Commentary

Broadband Barriers

It's a good thing when CBS scraps its subscription model for online coverage of next year's NCAA basketball tournament because Larry Kramer knows the network will make more money on advertising. Saying that advertisers have finally "stepped up," the CBS Digital President was so excited about the move, he actually told me recently: "This is our Live 8."

In reality, the day my brothers and I elect to watch college basketball online, rather than on a television, may never come. Kramer, though, said they'll get all their traffic during work hours, and their television advertisers won't be neglected because CBS SportsLine.com is only producing "out-of-market" games--or games that are not being broadcast live on consumers' local television markets.

Still, I find it odd that the glaring dissimilarities between the TV experience and the PC experience haven't stopped publishers from creating their video sites almost exactly in TV's image. Kramer said online streaming ads would appear all in a row during play breaks--just as they do on TV. I've never seen online advertising shown like this, and frankly I can't imagine it being too effective. Just picture viewers at work checking scores and maybe a few minutes of game time; the chances of them sticking around for one streaming ad--let alone two, three, or, Lord have mercy, four!--seems unlikely at best.

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Then again, the TV approach is an established one that advertisers and viewers are comfortable with. Or so I thought. Turns outs there are many agency folks who are having their fair share of trouble with video ads. So says Klipmart CEO Chris Young, who kindly outlined several problems that marketers are running into. Young is apparently being told that video is hard to deliver, even hard to measure, and damn near impossible to scale. Who knew?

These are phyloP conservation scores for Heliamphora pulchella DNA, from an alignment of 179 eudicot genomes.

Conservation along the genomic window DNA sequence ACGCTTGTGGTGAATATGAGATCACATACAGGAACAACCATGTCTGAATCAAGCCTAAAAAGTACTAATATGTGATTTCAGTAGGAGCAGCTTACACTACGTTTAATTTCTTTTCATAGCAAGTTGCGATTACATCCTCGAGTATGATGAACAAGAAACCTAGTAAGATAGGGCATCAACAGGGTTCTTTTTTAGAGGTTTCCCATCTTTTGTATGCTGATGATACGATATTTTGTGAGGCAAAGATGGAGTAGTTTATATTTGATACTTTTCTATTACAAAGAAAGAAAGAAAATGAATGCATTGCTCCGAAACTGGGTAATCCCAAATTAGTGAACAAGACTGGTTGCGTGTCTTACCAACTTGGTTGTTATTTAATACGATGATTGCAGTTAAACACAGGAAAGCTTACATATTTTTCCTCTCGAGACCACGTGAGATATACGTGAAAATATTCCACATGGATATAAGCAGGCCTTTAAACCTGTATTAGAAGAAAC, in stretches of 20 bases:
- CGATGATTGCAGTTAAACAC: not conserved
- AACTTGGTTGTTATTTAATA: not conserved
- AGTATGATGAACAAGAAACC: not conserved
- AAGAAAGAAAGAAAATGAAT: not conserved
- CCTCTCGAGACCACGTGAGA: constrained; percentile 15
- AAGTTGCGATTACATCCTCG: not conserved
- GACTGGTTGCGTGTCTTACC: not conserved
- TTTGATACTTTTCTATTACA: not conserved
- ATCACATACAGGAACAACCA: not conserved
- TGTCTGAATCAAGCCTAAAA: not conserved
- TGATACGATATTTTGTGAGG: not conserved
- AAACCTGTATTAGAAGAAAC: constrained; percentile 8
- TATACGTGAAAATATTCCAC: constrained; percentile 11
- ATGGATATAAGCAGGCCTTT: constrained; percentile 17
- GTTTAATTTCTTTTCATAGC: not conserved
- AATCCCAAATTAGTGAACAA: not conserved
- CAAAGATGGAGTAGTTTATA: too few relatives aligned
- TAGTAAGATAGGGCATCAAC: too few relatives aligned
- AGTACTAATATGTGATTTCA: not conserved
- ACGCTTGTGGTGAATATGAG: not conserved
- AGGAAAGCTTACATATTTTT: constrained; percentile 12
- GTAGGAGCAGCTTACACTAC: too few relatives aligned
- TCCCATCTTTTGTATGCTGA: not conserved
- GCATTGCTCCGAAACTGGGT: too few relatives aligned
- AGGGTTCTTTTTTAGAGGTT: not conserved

A well known headache for agencies, which Young outlines, is the fact that online pubs use a variety of media players, ad specs and reporting standards. Seasoned broadcast marketers are thrown off by the logistics of trafficking, encoding and tracking video across numerous sites.

Young goes on to offer some best practices for beset marketers to follow: Choose a universal solution that supports many different media player options; use one provider to handle all online ads, be they standard in-page or in-stream video, to simplify the distribution of ad inventory; stick with one standard counting and reporting method. Young also notes the tracking opportunity that video presents will go beyond impressions and clicks, into percent of video viewed and such. All great advice.

Separately, America Online's Advertising.com this week launched an automated rich media ad network, which boasts some 55 publishers. Doesn't exactly sound like a likely hotbed of creativity, but still a chance to further popularize the use of RM.

Its network covers a bunch of verticals, with a focus on entertainment and sports sites. And, just as Young recommended, Ad.com has gone ahead and standardized its ad specs for the network and established preferred partnerships with technology vendors Eyeblaster, PointRoll and DART Motif. Advertisers can use Ad.com to create and serve RM advertisements from these vendors without additional serving fees.

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